After a brief stint on the disabled list, David Freese is getting re-acclimated to the baseball lifestyle.
Matt Carpenter thrived with Freese on the sidelines. To keep his bat in the lineup, the St. Louis Cardinals have shifted him to second base.
As a result, Daniel Descalso is now expendable. He has been consistently below average as an offensive player since debuting in St. Louis in 2010.
The fans wouldn't miss him.
Over the course of his MLB career, Yunel Escobar has been a valuable offensive contributor in odd-numbered years.
That trend isn't continuing into 2013. His .105/.190/.158 batting line puts him in the company of several aforementioned out-of-sync youngsters.
Escobar was supposed to be a placeholder until highly-touted prospect Hak-Ju Lee made the leap from Triple-A. With the Korean shortstop thriving early on, Tampa Bay Rays fans will soon begin calling for change.
One way or another, Julio Borbon will leave the Texas Rangers organization by week's end. The club designated him for assignment and have no desire to keep him in incubation at Triple-A.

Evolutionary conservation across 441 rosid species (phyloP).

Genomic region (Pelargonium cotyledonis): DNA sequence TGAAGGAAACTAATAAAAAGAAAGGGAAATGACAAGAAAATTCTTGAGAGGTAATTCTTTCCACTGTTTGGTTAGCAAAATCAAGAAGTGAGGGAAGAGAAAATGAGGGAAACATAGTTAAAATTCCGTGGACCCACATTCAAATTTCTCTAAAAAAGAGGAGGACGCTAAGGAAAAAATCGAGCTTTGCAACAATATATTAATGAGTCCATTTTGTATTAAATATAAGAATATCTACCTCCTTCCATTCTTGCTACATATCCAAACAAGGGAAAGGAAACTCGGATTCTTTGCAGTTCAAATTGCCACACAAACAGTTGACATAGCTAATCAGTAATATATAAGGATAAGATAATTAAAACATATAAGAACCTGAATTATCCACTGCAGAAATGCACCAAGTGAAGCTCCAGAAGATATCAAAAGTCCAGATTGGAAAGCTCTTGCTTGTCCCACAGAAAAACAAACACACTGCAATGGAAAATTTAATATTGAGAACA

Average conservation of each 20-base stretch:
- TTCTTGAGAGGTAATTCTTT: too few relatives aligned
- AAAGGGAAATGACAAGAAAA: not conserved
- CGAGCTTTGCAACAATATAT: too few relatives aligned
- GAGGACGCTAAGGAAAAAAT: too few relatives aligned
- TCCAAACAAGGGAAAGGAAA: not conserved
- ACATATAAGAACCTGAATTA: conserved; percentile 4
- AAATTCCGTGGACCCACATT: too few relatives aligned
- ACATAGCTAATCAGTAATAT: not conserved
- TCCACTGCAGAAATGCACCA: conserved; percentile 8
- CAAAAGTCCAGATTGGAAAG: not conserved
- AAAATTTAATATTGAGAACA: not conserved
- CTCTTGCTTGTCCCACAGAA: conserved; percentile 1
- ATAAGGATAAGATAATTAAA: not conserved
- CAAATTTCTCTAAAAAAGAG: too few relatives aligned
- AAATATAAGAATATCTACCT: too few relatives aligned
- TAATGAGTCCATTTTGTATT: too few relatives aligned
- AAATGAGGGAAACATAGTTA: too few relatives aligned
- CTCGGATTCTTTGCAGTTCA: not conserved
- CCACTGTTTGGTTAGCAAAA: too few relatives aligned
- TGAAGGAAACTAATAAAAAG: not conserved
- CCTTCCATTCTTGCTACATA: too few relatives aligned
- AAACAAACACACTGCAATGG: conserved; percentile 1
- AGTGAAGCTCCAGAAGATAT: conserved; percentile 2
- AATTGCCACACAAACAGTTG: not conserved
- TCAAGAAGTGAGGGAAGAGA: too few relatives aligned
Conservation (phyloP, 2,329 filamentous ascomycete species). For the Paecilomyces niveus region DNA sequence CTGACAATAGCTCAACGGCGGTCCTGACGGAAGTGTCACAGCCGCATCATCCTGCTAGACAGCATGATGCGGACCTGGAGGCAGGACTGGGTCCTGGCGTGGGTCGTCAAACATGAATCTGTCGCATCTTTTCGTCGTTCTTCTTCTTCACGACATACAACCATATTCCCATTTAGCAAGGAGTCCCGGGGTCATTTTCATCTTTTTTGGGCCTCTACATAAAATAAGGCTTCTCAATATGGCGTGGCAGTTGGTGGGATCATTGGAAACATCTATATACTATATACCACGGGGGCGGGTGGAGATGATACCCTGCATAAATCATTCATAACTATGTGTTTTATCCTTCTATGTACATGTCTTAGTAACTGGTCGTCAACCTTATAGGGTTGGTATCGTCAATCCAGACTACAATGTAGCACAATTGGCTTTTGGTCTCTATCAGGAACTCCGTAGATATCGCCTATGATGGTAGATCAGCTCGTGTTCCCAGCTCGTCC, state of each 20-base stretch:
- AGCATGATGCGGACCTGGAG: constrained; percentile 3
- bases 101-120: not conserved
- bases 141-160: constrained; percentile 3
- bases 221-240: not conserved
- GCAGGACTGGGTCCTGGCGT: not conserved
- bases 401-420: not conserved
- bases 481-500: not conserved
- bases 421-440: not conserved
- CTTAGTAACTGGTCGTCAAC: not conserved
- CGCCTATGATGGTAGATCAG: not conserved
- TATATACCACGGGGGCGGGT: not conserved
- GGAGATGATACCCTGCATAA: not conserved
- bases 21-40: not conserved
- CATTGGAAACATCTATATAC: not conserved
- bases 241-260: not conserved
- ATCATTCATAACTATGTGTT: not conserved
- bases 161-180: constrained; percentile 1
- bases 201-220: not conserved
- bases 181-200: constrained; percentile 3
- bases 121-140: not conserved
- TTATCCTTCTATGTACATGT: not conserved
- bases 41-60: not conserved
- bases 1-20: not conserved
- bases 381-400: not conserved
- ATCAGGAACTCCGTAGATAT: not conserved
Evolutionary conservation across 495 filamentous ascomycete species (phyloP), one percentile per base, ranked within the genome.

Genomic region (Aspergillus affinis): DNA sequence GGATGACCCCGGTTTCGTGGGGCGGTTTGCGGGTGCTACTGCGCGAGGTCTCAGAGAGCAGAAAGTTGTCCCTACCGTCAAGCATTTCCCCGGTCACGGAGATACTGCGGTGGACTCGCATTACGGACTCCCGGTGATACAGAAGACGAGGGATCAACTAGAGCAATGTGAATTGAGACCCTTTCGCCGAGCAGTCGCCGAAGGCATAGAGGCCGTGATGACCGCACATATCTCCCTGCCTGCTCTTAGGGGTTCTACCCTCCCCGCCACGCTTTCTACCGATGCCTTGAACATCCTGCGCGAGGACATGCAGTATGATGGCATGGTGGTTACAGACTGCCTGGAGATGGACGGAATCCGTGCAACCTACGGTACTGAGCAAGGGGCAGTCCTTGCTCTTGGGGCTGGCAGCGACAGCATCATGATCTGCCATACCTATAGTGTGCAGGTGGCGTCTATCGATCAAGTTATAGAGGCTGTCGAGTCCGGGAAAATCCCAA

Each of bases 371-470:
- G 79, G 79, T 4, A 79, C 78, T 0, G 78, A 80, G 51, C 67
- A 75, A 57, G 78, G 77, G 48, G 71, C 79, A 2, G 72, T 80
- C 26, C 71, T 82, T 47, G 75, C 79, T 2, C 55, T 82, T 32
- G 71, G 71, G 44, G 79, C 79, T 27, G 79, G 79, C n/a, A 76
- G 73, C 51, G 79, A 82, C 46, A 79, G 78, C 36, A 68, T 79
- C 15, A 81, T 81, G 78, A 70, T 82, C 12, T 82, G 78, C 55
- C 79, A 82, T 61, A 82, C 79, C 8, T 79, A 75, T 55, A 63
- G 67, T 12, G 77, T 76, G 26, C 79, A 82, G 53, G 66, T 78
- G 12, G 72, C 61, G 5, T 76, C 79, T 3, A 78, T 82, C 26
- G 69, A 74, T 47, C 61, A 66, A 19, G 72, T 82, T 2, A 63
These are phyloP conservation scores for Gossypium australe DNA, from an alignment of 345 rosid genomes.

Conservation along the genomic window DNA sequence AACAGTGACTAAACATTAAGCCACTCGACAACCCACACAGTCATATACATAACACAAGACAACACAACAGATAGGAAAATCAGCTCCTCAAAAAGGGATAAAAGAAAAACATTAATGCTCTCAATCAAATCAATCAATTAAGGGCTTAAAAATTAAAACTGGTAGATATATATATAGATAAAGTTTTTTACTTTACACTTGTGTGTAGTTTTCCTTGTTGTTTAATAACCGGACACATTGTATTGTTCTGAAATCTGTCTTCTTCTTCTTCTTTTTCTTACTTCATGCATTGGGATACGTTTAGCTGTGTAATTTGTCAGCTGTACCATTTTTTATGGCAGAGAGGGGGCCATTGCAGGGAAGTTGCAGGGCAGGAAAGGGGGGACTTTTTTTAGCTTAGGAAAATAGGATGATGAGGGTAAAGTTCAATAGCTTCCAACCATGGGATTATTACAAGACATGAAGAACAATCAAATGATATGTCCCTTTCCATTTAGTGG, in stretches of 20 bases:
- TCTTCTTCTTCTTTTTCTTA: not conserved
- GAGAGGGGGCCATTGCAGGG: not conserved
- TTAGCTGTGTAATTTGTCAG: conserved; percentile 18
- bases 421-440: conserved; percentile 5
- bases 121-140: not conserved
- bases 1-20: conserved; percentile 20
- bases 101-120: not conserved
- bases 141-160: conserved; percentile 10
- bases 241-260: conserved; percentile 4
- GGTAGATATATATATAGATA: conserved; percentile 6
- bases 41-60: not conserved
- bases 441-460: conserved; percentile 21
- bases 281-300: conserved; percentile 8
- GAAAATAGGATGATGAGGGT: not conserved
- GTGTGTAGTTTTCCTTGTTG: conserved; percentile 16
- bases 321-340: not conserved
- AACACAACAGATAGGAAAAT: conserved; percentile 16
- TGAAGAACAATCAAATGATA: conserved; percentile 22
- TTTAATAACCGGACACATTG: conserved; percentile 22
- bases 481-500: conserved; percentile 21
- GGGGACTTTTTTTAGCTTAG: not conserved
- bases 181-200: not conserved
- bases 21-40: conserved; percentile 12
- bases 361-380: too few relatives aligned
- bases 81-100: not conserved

Via trade, the Rangers would welcome the addition of any mature prospect who could plug a hole for them in the bullpen or infield in case of injury.
The Toronto Blue Jays seek a replacement shortstop while Jose Reyes recovers from a severe ankle sprain. None of the internal options fit well as regular players at the position.
Designated hitter/first baseman Adam Lind continues to underachieve and Blue Jays fans would love to deal him for a developed shortstop. Lind has never figured out left-handed pitching like the team hoped he would, and he caused headaches in 2012 with his lax work ethic.
The newly-signed closer lets close contests get too interesting.
Rafael Soriano pitched a perfect inning on Opening Day, but has since allowed baserunners in every appearance. On two occasions, actually, he allowed multiple runs to score.
Of all the talented pitchers on the Washington Nationals, the 33-year-old is owed the highest annual salary over the next couple seasons.